- If for some reason you are without a sketchbook, then this is what you do: draw without drawing. Don’t just look, see! Then memorize what you see. Note of the shapes and forms and values, then close your eyes and imagine it. Open your eyes and compare that mental image to what you see. Then draw it when you get home. This is how you build your reference vocabulary so that you can late rearrange these elements when drawing from your imagination.
- Set deadlines and goals. My instructor, Michael Buffington, challenged himself to draw 1,000 heads last year. The project took him three months, and in that time his skill improved dramatically even though he was already at a professional level. If you’re weak with drawing hands, then set a goal of drawing 500 hands. If you’ve got realistic heads down, switch to character heads and draw 500 of those.
- Remember to have fun. It’s easy to feel overwhelmed or bored by assignments, but find a way to make them fun. That’s why we’re in the game, after-all, this is part of being creative. An art director shouldn’t be able to tell which projects you enjoyed and which you didn’t by looking at your portfolio. Don’t trash talk yourself either. You are selling yourself and your work, so be mindful of the impression you give. Just be passionate about what you do and show that you have fun creating.
- You’ll probably find that your artistic vision and knowledge improve more quickly than your skill level does. This can make you feel disappointed in your work. But if you keep practicing, your skill will catch up and you’ll start to like your drawings more. It’ll be hit-and-miss in the beginning, but everyone goes through that. With pencil-mileage comes consistently good work.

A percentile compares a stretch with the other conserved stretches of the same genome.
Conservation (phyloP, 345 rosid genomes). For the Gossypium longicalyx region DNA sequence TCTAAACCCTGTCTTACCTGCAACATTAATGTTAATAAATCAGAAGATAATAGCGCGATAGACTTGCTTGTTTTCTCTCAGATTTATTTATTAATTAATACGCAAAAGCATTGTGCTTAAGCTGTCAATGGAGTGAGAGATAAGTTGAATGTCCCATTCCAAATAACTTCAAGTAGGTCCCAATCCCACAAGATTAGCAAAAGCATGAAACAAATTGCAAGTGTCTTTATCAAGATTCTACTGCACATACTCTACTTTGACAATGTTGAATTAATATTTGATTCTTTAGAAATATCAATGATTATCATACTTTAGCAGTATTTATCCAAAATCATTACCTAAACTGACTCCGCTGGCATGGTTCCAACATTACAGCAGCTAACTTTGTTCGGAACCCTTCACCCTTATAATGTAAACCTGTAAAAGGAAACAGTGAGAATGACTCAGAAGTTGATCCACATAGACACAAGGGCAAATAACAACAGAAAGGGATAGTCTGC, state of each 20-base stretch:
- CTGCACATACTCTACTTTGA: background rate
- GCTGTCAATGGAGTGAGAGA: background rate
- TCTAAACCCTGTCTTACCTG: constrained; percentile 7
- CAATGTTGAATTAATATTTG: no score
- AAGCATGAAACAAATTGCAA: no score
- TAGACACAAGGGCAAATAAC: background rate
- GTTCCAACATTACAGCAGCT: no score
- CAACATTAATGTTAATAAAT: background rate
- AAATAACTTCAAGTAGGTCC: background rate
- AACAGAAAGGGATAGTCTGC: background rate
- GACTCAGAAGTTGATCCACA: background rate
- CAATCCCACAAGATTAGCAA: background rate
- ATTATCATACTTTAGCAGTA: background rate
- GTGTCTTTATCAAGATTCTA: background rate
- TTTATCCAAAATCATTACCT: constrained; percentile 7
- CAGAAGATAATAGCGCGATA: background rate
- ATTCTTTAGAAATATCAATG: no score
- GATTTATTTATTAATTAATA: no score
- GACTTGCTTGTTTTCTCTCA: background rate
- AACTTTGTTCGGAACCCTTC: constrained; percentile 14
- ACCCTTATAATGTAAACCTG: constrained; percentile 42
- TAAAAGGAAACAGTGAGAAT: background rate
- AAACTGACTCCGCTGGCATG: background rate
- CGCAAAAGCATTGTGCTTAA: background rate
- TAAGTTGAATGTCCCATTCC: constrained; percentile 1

Finally, I’ll leave off with a helpful quote:
“Nobody tells this to people who are beginners, I wish someone told me. All of us who do creative work, we get into it because we have good taste. But there is this gap. For the first couple years you make stuff, it’s just not that good. It’s trying to be good, it has potential, but it’s not. But your taste, the thing that got you into the game, is still killer. And your taste is why your work disappoints you. A lot of people never get past this phase, they quit. Most people I know who do interesting, creative work went through years of this. We know our work doesn’t have this special thing that we want it to have. We all go through this. And if you are just starting out or you are still in this phase, you gotta know its normal and the most important thing you can do is do a lot of work. Put yourself on a deadline so that every week you will finish one story. It is only by going through a volume of work that you will close that gap, and your work will be as good as your ambitions. And I took longer to figure out how to do this than anyone I’ve ever met. It’s gonna take awhile. It’s normal to take awhile. You’ve just gotta fight your way through.”